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A Facebook post shared a leaked video of warplanes as evidence that a pair of Russian supersonic nuclear planes landed in South Africa’s capital Pretoria amid the 2022 invasion of Ukraine. the claim was shared out of context: the images, while authentic, were taken in 2019 when Russia landed two of its advertised “White Swans” strategic bombers in South Africa to “deepen military cooperation” between the two nations.
The Facebook post published on March 6, 2022 features a TikTok video from Russian state broadcaster RT (formerly known as Russia Today) reporting the arrival of two of the country’s nuclear-capable fighter jets in South Africa.
“R.ussia Nuclear Bomber Jet made a symbolic landing in Pretoria South Africa to show off its (sic) capabilities,” read the caption on the Facebook post.
The chyron of the nearly four-minute TV report reads: “Russian ‘White Swans’ land in South Africa on symbolic visit.” A review of the video shows bombers leaving one airport in the dark and arriving at another during the day.
Former Zambian Ambassador to Ethiopia Emmanuel Mwamba also posted the same images on Facebook with a similar claim.
A screenshot of a similar broadcast by the state-owned South African Broadcasting Corporation (SABC) was also shared on Facebook in a post dated March 2, 2022. The SABC headline in the screenshot talks about a “military development” and said “Russia lands two strategic bombers”.
But the images and screenshot released by the SABC are unrelated to the ongoing invasion of Ukraine by Russian forces and show events that took place years before war broke out on 24 February 2022.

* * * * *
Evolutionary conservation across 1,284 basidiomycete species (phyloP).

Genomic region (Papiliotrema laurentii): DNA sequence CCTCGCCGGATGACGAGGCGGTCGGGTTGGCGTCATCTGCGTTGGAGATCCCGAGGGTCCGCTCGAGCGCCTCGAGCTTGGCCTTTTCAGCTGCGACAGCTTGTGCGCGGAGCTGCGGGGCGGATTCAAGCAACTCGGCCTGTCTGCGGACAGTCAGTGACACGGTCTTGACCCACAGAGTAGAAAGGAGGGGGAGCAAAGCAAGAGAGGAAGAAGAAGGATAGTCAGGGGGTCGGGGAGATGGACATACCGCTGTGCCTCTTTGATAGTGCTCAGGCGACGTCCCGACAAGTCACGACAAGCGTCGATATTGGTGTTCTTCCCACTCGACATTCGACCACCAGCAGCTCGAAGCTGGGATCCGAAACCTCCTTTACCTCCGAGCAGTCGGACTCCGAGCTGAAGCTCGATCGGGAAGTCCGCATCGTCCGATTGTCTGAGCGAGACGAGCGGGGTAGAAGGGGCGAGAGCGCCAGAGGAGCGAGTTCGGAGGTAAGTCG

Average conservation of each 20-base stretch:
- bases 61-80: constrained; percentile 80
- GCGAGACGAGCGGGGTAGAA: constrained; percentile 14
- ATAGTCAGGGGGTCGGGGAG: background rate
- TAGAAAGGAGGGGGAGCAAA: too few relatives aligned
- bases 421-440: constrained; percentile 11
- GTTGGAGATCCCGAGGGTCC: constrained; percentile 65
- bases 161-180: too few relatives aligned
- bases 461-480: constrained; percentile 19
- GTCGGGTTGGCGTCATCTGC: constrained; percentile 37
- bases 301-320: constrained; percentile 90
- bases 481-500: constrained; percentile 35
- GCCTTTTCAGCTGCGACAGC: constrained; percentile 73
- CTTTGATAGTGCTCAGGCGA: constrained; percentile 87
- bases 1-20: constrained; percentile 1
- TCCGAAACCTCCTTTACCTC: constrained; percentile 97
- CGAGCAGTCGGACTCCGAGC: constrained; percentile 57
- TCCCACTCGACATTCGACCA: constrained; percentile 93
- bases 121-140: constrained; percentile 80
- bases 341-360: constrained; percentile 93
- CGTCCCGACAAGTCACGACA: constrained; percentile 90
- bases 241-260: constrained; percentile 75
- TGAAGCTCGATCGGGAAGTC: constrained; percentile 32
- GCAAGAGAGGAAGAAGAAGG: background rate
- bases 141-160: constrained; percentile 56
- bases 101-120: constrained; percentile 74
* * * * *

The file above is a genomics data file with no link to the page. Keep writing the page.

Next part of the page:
Using the InVID-WeVerify verification tool to perform a reverse image search on the video’s keyframes, AFP Fact Check found the original version on RT’s YouTube page.
“Russian nuclear bombers arrive in South Africa,” read the RT caption of the YouTube video, posted on October 25, 2019.
A similar video was uploaded to YouTube by SABC two days earlier.
“We live through Waterkloof Air Force Base now where Moscow lands two normal strategic fighter-bombers,” reads SABC’s description of the show.
“The planes are ready for military development in South Africa. One of the jets is called a blackjack bomber, it is the largest military aircraft in the world and the most sophisticated supersonic jet (sic).”
Russia refers to the Tu-160s as “white swans”, while NATO uses the reporting name “Blackjacks”.
AFP also documented the 2019 event, which actually took place at Waterkloof Air Base, south of Pretoria, South Africa.
The Russian Defense Ministry explained that the purpose of the visit was to develop bilateral military cooperation between the Russian Aerospace Forces and the South African Air Force.
“The event will help increase combat training for aircrew from both countries,” the ministry said in a statement posted on its website. “The comprehensive friendly relations between Russia and South Africa are built in the spirit of strategic partnership and mutual understanding.”
The Russian Embassy in South Africa has also tweeted on the landing of the nuclear plane the same year.
AFP Fact Check recently debunked similar messages claiming that Russia had sent two nuclear bombers of the same type to Venezuela, when in fact the accompanying footage was filmed in December 2018 during a joint military exercise between the two countries.
AFP Fact Check found that the two Tupolev Tu-160 bombers sent to Venezuela had registration numbers RF-94100 and RF-94102. The latter joined another bomber registered RF-94112 for the trip to South Africa.
The Russian invasion of Ukraine
Fighting between Russian forces and Ukrainian troops has claimed the lives of dozens of civilians since February 24, 2022 and could displace up to seven million people, according to EU estimates.
More than 2.5 million people have fled Ukraine to take refuge in neighboring countries after weeks of relentless shelling by Russian forces.
AFP also reported that Russian President Vladimir Putin ordered last month to put the country’s nuclear forces on high alert, triggering global alarm.
The Federation of American Scientists estimates that Russia has 5,977 nuclear warheads, making the country the largest stockpile of nuclear weapons in the world.
AFP Fact Check has debunked many false or misleading claims about the war in Ukraine.
EDIT 11/13/22: fixes repeated word in 8th paragraph